Breed-specific Health Issues
Congenital stationary night blindness, a condition that is linked to the genes that are responsible for Appaloosa’s distinctive pattern, is best described as an improper adaptation to the lack of light.
Equine recurrent uveitis, also known as moon blindness or recurrent iridocyclitis, is the most common starting point for blindness in horses by inflammation of the uvea.
Appaloosa horse (right) on pasture
Having an Appaloosa Horse
Although they used to roam the plains and mountains of North America a few hundred years ago, having a registered Appaloosa Horse nowadays is an investment. When first acquiring an Appaloosa Horse, owners will have to spend money on:
- A trailer – between $1,500 and $50,000;
- Tack – from $600 to ten times that value;
- Vet check – as much as $550 on the high end for most areas;
- Grooming equipment – $100 at most.
The yearly expenses which come with owning an Appaloosa Horse start at about $4,500 and can go above $26,000, costs being determined by:
- Boarding type;
- Training type and frequency;
- Pasture type and maintenance.
Other yearly expenses without noteworthy variations no matter the area or the time of the year are:
- Medical care.
Their diet is made out of hay, grains, fruits, or vegetables, but given their nature and history they are used to having fresh grass at their disposal. An Appaloosa horse will require a constant source of fresh water, so this might be an investment to take into account, too.
Registering a Foal
Since foals do not present a pattern at birth, rather developing with age, the Appaloosa Horse Club enables owners to register their foal if it shows mottled skin and at least one other particular trait. If a foal does not show any core characteristics but its parents are both registered with the Appaloosa Horse Club, it will receive a special registration under the name “non-characteristic”.
In order to register a foal with the Appaloosa Horse Club, you will need to file Stallion Breeding Report complete with genetic tests results for the sire and dam of the foal, a completed registration application which includes the signature of the dam’s and sire’s owners, good quality photographs, and three name versions, since the ApHC has rules when it comes to registered names.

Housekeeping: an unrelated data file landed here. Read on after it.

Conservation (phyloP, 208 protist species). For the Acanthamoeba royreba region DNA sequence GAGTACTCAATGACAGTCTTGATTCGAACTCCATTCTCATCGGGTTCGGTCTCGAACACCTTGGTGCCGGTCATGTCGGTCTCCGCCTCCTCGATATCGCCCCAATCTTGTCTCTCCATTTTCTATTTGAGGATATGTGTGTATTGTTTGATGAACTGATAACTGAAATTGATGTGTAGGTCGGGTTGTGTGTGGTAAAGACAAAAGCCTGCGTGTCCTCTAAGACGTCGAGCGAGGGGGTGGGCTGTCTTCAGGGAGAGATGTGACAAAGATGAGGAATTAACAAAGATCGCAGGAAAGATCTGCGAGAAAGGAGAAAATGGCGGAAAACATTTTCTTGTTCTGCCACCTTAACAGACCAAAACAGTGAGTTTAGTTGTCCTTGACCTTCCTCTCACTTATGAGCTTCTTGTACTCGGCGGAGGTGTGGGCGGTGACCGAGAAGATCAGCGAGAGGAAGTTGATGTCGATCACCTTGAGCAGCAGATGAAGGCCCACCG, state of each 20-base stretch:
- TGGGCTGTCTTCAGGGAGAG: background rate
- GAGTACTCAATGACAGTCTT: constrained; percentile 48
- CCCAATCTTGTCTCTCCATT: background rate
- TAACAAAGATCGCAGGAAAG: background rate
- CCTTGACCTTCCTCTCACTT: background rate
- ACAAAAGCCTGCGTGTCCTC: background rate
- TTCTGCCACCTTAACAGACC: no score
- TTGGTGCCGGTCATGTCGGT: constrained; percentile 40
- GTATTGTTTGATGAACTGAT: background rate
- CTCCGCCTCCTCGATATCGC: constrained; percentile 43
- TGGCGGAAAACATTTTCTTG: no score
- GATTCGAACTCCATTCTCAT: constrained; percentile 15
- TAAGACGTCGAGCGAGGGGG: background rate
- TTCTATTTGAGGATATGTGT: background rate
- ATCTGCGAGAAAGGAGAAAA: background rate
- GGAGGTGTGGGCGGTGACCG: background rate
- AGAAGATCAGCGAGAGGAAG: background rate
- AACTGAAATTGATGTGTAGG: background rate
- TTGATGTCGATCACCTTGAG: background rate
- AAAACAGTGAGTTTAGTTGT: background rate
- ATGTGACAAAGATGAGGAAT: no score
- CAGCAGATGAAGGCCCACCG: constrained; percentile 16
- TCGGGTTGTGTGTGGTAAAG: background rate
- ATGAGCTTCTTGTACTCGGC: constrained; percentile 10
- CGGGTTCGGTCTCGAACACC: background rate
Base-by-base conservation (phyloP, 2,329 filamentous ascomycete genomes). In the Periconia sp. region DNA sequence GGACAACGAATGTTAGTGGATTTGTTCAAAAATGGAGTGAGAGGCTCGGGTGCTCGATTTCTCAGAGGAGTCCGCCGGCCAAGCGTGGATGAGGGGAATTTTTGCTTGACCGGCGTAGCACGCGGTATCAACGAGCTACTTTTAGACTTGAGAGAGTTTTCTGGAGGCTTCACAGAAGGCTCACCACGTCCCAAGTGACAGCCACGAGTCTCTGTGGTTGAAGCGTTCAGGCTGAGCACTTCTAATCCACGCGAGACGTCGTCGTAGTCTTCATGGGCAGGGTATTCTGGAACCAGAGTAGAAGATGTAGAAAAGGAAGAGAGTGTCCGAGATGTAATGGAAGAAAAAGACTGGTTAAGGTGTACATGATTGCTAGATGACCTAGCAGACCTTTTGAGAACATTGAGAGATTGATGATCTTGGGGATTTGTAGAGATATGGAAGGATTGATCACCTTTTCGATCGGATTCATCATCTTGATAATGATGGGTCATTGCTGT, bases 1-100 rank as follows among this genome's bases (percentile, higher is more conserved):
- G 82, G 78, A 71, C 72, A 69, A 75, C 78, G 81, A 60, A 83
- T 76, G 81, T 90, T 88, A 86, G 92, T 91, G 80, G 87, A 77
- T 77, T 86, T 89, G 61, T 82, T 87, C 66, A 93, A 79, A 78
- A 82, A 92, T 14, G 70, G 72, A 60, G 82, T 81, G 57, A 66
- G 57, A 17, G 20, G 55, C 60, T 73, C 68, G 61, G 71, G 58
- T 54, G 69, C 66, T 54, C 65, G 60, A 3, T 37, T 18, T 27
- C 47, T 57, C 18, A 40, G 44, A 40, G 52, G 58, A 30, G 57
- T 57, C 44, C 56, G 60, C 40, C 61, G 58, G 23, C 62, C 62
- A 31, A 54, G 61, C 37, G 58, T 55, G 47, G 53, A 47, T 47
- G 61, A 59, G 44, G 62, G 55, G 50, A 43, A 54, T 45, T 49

Common Uses for Appaloosa Horses
Being a light breed, the Appaloosa is an excellent choice for a wide variety of equestrian activities: dressage, leisure riding, endurance riding, racing, work, jumping, eventing, or roping. Being agile and quick, they will not disappoint when ridden by someone who is experienced in guiding horses through competitions.
They are great long-distance riders and will have a flexible behavior towards every task, no matter the difficulty. This is maybe why the breed has also been featured in multiple American movies, predominantly westerns, as a symbol of American efficiency and perfection. The Appaloosa horse has also contributed, over time, to the development of other breeds like Nez Perce or the ponies children love so much.
There’s no doubt about it, time has been nothing but kind to this old breed: it is and will be in its golden age for a long time. Their excellent temperament and impressive physical abilities make the Appaloosas a great choice for competitive and leisure riding. Although having one might require some time and financial investments, the results are invaluable: you will not only have a pure breed horse with a great performance, you will also find yourself in the company of a friendly and extremely gratifying pet.
Image Sources: 1, 2, 3.